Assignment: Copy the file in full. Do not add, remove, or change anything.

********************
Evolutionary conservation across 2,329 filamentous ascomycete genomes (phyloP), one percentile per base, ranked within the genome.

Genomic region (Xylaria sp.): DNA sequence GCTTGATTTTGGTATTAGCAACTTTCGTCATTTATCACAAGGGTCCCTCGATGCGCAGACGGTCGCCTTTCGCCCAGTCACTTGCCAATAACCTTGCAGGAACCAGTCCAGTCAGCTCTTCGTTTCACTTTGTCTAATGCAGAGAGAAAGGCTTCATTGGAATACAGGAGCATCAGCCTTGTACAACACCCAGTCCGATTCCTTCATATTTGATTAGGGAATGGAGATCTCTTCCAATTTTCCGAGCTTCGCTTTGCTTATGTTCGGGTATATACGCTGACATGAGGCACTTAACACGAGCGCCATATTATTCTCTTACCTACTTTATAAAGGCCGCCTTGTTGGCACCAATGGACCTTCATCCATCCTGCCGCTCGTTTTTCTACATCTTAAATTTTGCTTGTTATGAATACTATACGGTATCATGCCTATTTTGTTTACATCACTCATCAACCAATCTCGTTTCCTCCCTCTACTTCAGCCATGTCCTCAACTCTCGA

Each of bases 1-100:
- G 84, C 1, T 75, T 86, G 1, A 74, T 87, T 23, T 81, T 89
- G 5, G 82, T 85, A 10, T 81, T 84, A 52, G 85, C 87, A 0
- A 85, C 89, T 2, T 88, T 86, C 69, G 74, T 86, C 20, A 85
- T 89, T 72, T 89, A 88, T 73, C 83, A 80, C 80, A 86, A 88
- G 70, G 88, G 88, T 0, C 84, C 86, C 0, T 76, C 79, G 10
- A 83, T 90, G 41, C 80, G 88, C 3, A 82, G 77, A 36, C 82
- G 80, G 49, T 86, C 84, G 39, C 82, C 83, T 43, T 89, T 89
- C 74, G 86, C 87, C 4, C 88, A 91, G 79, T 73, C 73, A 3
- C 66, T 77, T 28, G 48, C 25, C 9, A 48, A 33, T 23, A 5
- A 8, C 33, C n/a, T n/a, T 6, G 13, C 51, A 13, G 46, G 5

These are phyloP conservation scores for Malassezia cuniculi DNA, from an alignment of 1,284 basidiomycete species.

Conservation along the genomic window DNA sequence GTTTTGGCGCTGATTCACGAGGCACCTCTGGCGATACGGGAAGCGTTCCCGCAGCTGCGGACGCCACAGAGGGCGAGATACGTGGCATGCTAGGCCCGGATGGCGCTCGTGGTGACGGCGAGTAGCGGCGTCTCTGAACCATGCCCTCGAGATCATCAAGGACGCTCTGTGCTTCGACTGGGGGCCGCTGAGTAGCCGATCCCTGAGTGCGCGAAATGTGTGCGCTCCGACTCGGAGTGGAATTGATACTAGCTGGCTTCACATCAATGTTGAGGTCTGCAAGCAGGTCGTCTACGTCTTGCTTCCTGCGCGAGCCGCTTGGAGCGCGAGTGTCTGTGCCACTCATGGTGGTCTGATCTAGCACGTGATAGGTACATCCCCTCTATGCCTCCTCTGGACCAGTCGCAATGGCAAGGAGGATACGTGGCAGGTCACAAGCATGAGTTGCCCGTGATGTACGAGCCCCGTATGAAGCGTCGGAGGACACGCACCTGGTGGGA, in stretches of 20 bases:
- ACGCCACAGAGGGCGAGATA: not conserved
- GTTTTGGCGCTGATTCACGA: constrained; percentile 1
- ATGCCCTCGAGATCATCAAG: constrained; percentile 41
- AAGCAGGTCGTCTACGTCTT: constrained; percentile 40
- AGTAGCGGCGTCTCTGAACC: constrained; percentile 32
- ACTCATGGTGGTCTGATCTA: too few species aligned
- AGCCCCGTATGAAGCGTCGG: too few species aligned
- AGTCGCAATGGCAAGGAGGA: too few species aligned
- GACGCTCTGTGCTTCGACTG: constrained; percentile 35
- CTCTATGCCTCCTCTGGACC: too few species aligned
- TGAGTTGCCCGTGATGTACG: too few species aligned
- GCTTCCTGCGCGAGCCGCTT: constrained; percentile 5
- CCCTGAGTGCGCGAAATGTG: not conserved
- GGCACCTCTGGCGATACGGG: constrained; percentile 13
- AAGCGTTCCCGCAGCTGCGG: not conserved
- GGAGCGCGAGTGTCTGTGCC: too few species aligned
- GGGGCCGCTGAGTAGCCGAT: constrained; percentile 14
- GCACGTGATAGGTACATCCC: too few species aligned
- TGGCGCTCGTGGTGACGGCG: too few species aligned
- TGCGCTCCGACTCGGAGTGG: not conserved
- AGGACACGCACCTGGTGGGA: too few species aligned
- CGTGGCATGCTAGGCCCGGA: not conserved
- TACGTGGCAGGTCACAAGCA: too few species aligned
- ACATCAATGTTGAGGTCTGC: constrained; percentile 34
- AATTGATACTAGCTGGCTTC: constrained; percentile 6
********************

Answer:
Evolutionary conservation across 2,329 filamentous ascomycete genomes (phyloP), one percentile per base, ranked within the genome.

Genomic region (Xylaria sp.): DNA sequence GCTTGATTTTGGTATTAGCAACTTTCGTCATTTATCACAAGGGTCCCTCGATGCGCAGACGGTCGCCTTTCGCCCAGTCACTTGCCAATAACCTTGCAGGAACCAGTCCAGTCAGCTCTTCGTTTCACTTTGTCTAATGCAGAGAGAAAGGCTTCATTGGAATACAGGAGCATCAGCCTTGTACAACACCCAGTCCGATTCCTTCATATTTGATTAGGGAATGGAGATCTCTTCCAATTTTCCGAGCTTCGCTTTGCTTATGTTCGGGTATATACGCTGACATGAGGCACTTAACACGAGCGCCATATTATTCTCTTACCTACTTTATAAAGGCCGCCTTGTTGGCACCAATGGACCTTCATCCATCCTGCCGCTCGTTTTTCTACATCTTAAATTTTGCTTGTTATGAATACTATACGGTATCATGCCTATTTTGTTTACATCACTCATCAACCAATCTCGTTTCCTCCCTCTACTTCAGCCATGTCCTCAACTCTCGA

Each of bases 1-100:
- G 84, C 1, T 75, T 86, G 1, A 74, T 87, T 23, T 81, T 89
- G 5, G 82, T 85, A 10, T 81, T 84, A 52, G 85, C 87, A 0
- A 85, C 89, T 2, T 88, T 86, C 69, G 74, T 86, C 20, A 85
- T 89, T 72, T 89, A 88, T 73, C 83, A 80, C 80, A 86, A 88
- G 70, G 88, G 88, T 0, C 84, C 86, C 0, T 76, C 79, G 10
- A 83, T 90, G 41, C 80, G 88, C 3, A 82, G 77, A 36, C 82
- G 80, G 49, T 86, C 84, G 39, C 82, C 83, T 43, T 89, T 89
- C 74, G 86, C 87, C 4, C 88, A 91, G 79, T 73, C 73, A 3
- C 66, T 77, T 28, G 48, C 25, C 9, A 48, A 33, T 23, A 5
- A 8, C 33, C n/a, T n/a, T 6, G 13, C 51, A 13, G 46, G 5

These are phyloP conservation scores for Malassezia cuniculi DNA, from an alignment of 1,284 basidiomycete species.

Conservation along the genomic window DNA sequence GTTTTGGCGCTGATTCACGAGGCACCTCTGGCGATACGGGAAGCGTTCCCGCAGCTGCGGACGCCACAGAGGGCGAGATACGTGGCATGCTAGGCCCGGATGGCGCTCGTGGTGACGGCGAGTAGCGGCGTCTCTGAACCATGCCCTCGAGATCATCAAGGACGCTCTGTGCTTCGACTGGGGGCCGCTGAGTAGCCGATCCCTGAGTGCGCGAAATGTGTGCGCTCCGACTCGGAGTGGAATTGATACTAGCTGGCTTCACATCAATGTTGAGGTCTGCAAGCAGGTCGTCTACGTCTTGCTTCCTGCGCGAGCCGCTTGGAGCGCGAGTGTCTGTGCCACTCATGGTGGTCTGATCTAGCACGTGATAGGTACATCCCCTCTATGCCTCCTCTGGACCAGTCGCAATGGCAAGGAGGATACGTGGCAGGTCACAAGCATGAGTTGCCCGTGATGTACGAGCCCCGTATGAAGCGTCGGAGGACACGCACCTGGTGGGA, in stretches of 20 bases:
- ACGCCACAGAGGGCGAGATA: not conserved
- GTTTTGGCGCTGATTCACGA: constrained; percentile 1
- ATGCCCTCGAGATCATCAAG: constrained; percentile 41
- AAGCAGGTCGTCTACGTCTT: constrained; percentile 40
- AGTAGCGGCGTCTCTGAACC: constrained; percentile 32
- ACTCATGGTGGTCTGATCTA: too few species aligned
- AGCCCCGTATGAAGCGTCGG: too few species aligned
- AGTCGCAATGGCAAGGAGGA: too few species aligned
- GACGCTCTGTGCTTCGACTG: constrained; percentile 35
- CTCTATGCCTCCTCTGGACC: too few species aligned
- TGAGTTGCCCGTGATGTACG: too few species aligned
- GCTTCCTGCGCGAGCCGCTT: constrained; percentile 5
- CCCTGAGTGCGCGAAATGTG: not conserved
- GGCACCTCTGGCGATACGGG: constrained; percentile 13
- AAGCGTTCCCGCAGCTGCGG: not conserved
- GGAGCGCGAGTGTCTGTGCC: too few species aligned
- GGGGCCGCTGAGTAGCCGAT: constrained; percentile 14
- GCACGTGATAGGTACATCCC: too few species aligned
- TGGCGCTCGTGGTGACGGCG: too few species aligned
- TGCGCTCCGACTCGGAGTGG: not conserved
- AGGACACGCACCTGGTGGGA: too few species aligned
- CGTGGCATGCTAGGCCCGGA: not conserved
- TACGTGGCAGGTCACAAGCA: too few species aligned
- ACATCAATGTTGAGGTCTGC: constrained; percentile 34
- AATTGATACTAGCTGGCTTC: constrained; percentile 6